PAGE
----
Wherever paddy is cultivated it comes uninvited and stays until uprooted. Only to return. Though considered a weed it is a preferred leafy vegetable among the peasant community and farm folks. In States like Maharashtra, Karnataka, Andhra Pradesh, Uttar Pradesh, West Bengal and others. In fact, peasants believe that consumption of its gives one instant energy.
We, Indians, have loved this succulent plant otherwise how does on rationalises the many names it has. Noni Sag in Bangla, Nonila Ghol and Motiloni in Gujarati. But it’s surprising to know that Assamese have seven names for it, Malayalam has eight names to describe it, and Kannada two, namely Doodagooni Soopu and Dudagorai.
As we urbanized ourselves and our food diversity got limited and we no more considered food as medicine we forgot Purslane (portulaca oleracea). From “noxious weed” to “superfood” the journey of this succulent has been very interesting. Purslane is widely distributed around the globe and is popular as a potherb in many areas of Europe, Asia, and the Mediterranean region.
If you’re a plant lover you’re likely to compare Purslane with a miniature jade plant. Yes, it looks like that.
The moisture-rich leaves are cucumber-crisp and have a tart, almost lemony tang with a peppery kick. But the taste is not the only reason to eat. Purslane has recently been identified as the richest vegetable source of alpha-linolenic acid, an essential omega-3 fatty acid.
Scientific analysis of its chemical components has shown that this common weed has uncommon nutritional value, making it one of the potentially important foods for the future.
Health authorities highly recommend that we consume fish regularly to meet our bodies’ requirements of omega-3 fatty acids, as other sources are limited and do not supply nearly as much omega-3 fatty acids. Unlike fish oils with their high cholesterol and calorie content, purslane also provides an excellent source of the beneficial omega-3 fatty acids without the cholesterol of fish oils, since it contains no cholesterol.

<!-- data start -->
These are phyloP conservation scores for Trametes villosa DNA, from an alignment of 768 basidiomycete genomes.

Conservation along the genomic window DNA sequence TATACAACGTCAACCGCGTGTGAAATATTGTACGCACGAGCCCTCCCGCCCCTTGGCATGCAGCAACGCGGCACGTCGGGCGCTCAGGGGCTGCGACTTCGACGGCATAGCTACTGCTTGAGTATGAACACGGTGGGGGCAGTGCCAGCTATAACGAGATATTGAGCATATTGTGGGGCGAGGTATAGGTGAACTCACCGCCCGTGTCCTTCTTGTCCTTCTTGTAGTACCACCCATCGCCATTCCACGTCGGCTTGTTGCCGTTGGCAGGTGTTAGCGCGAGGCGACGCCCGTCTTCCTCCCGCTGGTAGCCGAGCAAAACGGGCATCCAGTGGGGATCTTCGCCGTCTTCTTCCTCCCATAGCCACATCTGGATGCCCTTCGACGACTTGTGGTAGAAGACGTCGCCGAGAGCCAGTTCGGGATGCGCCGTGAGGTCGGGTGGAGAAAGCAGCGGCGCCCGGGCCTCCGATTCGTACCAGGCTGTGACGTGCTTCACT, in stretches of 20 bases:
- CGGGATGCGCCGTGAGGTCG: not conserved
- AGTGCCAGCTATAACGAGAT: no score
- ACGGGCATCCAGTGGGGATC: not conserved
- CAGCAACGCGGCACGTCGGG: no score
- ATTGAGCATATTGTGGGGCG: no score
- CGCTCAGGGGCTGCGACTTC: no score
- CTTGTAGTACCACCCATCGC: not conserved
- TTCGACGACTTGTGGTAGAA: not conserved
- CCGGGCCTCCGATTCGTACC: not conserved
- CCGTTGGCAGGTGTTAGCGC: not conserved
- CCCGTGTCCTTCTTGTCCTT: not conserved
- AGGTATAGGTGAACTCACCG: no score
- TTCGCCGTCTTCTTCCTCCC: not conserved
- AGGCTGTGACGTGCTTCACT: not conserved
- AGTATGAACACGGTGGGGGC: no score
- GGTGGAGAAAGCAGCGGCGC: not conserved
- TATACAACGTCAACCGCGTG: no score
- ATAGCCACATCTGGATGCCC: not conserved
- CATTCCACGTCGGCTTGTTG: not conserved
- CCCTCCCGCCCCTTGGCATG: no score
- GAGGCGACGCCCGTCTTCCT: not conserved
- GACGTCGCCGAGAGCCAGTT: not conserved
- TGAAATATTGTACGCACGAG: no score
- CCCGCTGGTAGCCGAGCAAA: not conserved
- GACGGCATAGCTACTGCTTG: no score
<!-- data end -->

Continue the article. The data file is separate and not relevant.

It is a rich source of potassium (494 mg/100 g) followed by magnesium (68 mg/100 g) and calcium (65 mg/100 g) and possesses the potential to be used as a vegetable source of omega-3 fatty acid. Consider this: while 100g of banana offers 358mg of potassium, coconut water 250mg in the case of Purslane it’s an astounding 494mg.
Purslane flourishes in numerous biogeographical locations worldwide and is highly adaptable to many adverse conditions such as drought, saline, and nutrient-deficient conditions.
It grows well in orchards, vineyards, crop fields, landscaped areas, gardens, roadsides, and other disturbed sites. In fact, once it has taken it’s very difficult to kill it. Remember why it’s called a weed.
According to Dr Artemis Simopoulos, president of the Center for Genetics, Nutrition and Health in Washington, who discovered Purslane while working at the National Institutes of Health that the plant has the highest level of Omega-3 fatty acids of any other green plant considers it as a “miracle’ plant.
Her research was first reported in the New England Journal of Medicine in the late 1980s, but it has taken time for nutrition awareness and food culture to catch up.
Purslane is very easy to grow, either from a cutting or seeds. While there are very many recipes to cook it, I take two branches of it along with the leaves, wash it, and chew it.
As you bite into it, it bursts into your mouth and has a crisp, juicy texture and a bit sour.
While Moringa has got its due—also called a miracle plant— it’s time we recognize the importance of Purslane.